Second Stop: Optimization Without Disintermediation
Half a world away from Michigan, in Johannesburg, South Africa, Paul Deppe is using supply chain optimization as a weapon in a battle for market share.
Deppe is joint managing director of Barloworld Energy, part of Barloworld Group, a $2.7 billion company with about 22,000 employees and operations in more than 90 countries, distributing, among other things, agricultural and construction equipment, materials handling machines and vehicle motors. Barloworld Energy is the exclusive distributor in South Africa for industrial-class engines from UK-based Perkins Engine Co., recently acquired by Caterpillar.
Barloworld Energy got into the Perkins engine parts business three years ago when it bought out another distributor, along with its entire stock. Shortly thereafter, Barloworld formed a joint venture with Boeresake (the local Massey Ferguson distributor) to sell and support Perkins engines at locations throughout the country. Within three months of getting into the partnership, Deppe found that his company's $1.5 million inventory of engine parts essentially had a turnover rate of once a year and its service levels were erratic because of the limited capabilities of the joint venture's inventory system.
To address this problem, in 1999 Barloworld Energy implemented inventory optimization software from Atlanta, Ga.-based Ability. The software allows Barloworld to capture daily sales, stock, order and surplus data from customers, as well as demand histories. Using this software, Deppe's company can determine stock forecast levels at the component level and make better purchasing decisions. As a result, Deppe says Barloworld has reduced its inventory levels by almost half and stabilized service levels at between 94 and 96 percent. Because the inventory system interfaces directly with Boeresake's transactional system, Barloworld Energy has eliminated manual errors and reduced order-processing times from two weeks to one day.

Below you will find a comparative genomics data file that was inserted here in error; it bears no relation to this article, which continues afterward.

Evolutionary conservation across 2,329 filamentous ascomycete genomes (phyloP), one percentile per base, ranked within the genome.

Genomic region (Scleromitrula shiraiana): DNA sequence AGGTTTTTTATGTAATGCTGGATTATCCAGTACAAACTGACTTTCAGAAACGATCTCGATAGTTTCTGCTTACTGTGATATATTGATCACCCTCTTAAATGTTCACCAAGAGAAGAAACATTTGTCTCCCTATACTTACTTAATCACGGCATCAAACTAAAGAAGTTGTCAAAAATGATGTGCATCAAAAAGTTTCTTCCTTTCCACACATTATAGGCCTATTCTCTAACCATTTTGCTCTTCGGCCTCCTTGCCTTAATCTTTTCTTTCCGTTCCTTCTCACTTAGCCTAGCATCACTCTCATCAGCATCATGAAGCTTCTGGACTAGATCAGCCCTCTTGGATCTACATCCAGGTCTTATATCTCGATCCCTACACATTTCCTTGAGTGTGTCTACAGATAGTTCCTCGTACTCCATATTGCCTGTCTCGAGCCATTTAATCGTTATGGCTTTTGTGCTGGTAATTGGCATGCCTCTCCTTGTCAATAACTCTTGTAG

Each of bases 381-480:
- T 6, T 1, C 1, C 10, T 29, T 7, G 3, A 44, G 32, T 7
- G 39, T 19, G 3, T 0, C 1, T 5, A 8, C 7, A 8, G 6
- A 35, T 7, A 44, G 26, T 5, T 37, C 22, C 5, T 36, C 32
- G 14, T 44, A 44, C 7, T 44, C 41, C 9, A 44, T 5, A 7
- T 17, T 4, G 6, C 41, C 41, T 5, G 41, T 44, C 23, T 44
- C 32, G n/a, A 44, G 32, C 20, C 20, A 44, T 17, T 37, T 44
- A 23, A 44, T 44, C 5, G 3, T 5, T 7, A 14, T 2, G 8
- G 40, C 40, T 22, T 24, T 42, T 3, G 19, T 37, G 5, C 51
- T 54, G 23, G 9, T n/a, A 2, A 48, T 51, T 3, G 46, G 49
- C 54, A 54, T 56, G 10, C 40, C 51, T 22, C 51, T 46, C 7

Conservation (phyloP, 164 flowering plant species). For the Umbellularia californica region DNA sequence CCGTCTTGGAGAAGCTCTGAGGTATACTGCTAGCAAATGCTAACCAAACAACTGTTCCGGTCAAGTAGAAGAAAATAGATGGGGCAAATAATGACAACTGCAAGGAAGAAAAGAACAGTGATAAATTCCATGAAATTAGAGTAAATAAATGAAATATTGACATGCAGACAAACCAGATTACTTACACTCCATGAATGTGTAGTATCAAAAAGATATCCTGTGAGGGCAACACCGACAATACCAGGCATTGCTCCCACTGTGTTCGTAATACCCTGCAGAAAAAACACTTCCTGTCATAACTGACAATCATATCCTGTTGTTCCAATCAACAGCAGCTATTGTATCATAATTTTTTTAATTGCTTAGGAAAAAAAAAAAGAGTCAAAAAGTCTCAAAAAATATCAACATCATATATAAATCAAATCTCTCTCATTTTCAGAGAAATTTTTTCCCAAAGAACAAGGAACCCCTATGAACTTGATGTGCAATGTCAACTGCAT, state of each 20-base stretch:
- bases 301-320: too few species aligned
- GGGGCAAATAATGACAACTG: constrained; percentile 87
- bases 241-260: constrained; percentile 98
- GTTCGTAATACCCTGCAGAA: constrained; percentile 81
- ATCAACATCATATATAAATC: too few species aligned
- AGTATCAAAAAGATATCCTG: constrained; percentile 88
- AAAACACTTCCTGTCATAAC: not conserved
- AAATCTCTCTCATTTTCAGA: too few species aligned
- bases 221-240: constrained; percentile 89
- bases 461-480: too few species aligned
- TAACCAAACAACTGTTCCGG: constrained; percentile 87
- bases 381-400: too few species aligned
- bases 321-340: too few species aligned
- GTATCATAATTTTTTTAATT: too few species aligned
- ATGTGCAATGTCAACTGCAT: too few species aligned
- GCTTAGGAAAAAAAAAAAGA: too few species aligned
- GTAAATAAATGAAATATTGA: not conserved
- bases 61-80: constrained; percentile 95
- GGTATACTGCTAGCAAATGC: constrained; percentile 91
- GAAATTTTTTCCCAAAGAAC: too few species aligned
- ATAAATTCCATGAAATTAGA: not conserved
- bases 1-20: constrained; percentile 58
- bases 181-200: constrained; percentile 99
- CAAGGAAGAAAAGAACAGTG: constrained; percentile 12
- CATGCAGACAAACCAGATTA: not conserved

Having ameliorated the inventory situation, Barloworld turned its attention to increasing its market share for Perkins engine parts in South Africa from the current 25 percent level to a target of 50 percent. At a corporate brainstorming session in January 2000, the company set the goal of offering lower prices and better accessibility to its customers. Once again, inventory was key, only this time the solution was distributor-managed inventory (DMI).
Barloworld Energy opted to extend its use of the Ability software to encompass its network of about 50 dealers throughout the country. Rather than the dealers purchasing stock, Barloworld Energy would maintain ownership of the inventory and manage it at the dealers' locations, leaving the dealers to focus on selling and supporting Perkins engines and engine parts. Deppe says Barloworld Energy's modeling indicates this DMI system should reduce costs but increase profits for the dealers, who will now work on commissions. Since Barloworld Energy will manage the inventory throughout the country, the company should be able to shift stock that isn't moving well in one area to another area where it might move better. The company is also working on a system to allow the end customers to order parts from dealers over the Internet.